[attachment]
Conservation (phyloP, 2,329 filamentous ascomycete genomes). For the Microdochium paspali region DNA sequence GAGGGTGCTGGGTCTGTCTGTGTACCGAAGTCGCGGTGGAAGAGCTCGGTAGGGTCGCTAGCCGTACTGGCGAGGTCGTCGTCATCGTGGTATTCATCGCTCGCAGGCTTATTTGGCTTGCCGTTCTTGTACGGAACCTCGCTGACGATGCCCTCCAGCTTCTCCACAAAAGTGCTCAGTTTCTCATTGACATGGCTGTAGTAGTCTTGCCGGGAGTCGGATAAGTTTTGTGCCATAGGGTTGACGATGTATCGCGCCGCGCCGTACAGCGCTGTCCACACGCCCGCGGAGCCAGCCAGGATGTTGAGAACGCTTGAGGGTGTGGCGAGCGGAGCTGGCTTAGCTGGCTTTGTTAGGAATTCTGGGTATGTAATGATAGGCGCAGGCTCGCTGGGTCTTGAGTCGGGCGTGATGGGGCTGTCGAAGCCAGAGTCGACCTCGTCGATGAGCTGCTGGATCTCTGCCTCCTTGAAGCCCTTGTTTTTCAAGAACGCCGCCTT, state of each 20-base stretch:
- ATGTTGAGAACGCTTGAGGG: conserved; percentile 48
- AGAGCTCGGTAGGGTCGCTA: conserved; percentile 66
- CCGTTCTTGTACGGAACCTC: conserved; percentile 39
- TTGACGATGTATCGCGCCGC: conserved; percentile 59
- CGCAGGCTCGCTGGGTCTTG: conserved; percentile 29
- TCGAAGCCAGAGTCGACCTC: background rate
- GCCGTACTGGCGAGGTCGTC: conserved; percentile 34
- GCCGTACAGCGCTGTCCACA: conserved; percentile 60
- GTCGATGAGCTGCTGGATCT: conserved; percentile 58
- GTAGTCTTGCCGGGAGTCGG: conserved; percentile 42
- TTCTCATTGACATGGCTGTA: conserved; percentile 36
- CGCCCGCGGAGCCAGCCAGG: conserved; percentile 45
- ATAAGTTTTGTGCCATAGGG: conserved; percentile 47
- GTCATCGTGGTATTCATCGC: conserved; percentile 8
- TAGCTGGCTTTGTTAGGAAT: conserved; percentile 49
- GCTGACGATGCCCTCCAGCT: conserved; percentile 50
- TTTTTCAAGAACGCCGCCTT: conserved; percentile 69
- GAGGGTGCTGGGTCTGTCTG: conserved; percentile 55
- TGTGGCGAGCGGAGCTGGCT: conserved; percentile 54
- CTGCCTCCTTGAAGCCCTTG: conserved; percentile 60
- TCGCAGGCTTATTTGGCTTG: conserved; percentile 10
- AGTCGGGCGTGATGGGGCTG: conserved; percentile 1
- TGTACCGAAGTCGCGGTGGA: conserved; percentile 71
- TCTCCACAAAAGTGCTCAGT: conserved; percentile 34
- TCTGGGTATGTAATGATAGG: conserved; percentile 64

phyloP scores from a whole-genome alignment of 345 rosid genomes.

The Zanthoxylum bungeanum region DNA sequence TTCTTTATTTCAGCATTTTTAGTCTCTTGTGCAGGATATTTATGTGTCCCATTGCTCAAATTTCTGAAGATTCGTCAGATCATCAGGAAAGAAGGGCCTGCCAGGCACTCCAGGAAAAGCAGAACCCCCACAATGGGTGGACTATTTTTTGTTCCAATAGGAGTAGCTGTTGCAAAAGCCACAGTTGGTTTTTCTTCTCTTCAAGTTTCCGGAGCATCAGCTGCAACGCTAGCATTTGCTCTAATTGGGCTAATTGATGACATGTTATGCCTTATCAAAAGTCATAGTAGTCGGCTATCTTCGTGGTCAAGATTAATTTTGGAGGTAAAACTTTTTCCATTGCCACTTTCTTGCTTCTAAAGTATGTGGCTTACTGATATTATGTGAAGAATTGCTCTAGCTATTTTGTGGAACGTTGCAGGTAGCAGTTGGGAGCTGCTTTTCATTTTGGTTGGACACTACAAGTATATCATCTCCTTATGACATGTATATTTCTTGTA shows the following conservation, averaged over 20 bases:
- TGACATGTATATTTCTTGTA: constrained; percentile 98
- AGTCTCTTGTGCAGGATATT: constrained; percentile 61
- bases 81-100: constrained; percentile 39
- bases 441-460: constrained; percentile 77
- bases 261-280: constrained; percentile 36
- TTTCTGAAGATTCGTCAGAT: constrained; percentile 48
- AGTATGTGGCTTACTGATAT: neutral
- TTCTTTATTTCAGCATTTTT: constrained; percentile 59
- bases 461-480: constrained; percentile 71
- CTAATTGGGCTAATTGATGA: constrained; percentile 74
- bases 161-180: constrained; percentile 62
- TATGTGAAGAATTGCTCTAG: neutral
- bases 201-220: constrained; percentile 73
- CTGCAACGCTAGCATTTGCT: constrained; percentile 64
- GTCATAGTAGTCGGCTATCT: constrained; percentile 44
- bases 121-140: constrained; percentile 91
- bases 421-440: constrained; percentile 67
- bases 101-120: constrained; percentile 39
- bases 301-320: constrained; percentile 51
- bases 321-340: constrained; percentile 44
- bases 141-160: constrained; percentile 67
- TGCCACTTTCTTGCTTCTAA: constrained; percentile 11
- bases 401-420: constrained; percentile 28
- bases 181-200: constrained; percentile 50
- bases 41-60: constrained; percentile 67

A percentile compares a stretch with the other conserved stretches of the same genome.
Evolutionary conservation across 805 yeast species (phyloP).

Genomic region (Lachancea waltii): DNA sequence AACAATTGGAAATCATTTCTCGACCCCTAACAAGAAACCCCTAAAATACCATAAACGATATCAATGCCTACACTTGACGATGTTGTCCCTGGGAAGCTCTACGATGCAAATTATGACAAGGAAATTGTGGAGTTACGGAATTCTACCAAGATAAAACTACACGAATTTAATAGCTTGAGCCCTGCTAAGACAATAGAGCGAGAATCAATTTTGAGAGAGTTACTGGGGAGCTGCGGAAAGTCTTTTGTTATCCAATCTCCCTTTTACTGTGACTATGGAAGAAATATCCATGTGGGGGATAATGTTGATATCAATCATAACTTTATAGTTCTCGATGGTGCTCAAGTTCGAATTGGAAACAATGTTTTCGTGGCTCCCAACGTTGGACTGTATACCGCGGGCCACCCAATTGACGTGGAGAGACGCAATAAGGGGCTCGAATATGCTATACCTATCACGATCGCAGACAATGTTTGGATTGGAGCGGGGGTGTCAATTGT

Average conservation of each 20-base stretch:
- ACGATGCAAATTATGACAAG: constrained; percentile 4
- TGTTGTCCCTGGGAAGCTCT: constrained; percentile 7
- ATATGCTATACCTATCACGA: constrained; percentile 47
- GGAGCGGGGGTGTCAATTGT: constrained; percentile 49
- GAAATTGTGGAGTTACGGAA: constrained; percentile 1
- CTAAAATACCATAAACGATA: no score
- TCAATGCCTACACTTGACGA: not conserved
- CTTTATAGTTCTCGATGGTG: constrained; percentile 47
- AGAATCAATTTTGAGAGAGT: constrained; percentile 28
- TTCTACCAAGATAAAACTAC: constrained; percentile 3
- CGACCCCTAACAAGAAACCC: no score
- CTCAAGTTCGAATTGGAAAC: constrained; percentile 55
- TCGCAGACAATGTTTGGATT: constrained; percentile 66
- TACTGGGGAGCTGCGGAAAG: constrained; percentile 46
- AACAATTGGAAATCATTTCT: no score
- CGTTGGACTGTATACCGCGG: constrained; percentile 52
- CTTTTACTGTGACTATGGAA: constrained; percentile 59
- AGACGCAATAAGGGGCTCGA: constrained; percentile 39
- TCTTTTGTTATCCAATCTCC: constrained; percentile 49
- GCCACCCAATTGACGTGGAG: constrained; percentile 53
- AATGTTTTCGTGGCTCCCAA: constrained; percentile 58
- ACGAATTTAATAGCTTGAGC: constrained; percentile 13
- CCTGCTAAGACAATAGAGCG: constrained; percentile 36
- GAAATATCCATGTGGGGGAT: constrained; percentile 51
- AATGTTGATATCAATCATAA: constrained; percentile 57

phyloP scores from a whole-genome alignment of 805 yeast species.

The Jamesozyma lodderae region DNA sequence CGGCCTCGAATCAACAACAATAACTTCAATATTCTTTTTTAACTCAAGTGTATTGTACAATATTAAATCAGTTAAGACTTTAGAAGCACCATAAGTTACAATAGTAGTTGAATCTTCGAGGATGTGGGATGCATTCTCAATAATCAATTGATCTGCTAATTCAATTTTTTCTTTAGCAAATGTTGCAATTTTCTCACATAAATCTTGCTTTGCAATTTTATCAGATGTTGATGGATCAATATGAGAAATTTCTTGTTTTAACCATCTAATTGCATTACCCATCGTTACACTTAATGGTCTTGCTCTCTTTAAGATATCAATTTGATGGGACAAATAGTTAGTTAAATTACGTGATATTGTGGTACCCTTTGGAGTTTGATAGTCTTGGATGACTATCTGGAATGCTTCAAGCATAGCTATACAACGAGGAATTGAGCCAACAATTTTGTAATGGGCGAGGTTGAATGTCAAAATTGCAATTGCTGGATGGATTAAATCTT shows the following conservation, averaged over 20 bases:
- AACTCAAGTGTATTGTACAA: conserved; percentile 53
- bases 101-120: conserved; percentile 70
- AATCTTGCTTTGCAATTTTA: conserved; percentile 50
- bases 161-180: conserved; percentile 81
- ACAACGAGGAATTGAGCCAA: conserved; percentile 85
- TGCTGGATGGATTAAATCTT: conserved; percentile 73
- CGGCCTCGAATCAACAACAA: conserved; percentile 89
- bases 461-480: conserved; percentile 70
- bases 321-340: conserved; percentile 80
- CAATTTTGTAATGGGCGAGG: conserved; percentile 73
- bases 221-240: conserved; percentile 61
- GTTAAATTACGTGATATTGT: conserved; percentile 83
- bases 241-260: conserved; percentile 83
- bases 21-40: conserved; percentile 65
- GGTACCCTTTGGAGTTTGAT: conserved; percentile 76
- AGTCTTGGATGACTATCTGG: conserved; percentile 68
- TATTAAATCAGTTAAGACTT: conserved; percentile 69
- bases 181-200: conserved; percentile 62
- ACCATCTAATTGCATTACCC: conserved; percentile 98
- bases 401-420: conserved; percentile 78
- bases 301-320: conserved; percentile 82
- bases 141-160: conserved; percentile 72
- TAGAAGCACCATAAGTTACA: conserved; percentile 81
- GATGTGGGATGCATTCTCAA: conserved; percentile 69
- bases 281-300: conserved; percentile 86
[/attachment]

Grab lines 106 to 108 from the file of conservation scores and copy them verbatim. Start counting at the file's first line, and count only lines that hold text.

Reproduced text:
- bases 141-160: conserved; percentile 72
- TAGAAGCACCATAAGTTACA: conserved; percentile 81
- GATGTGGGATGCATTCTCAA: conserved; percentile 69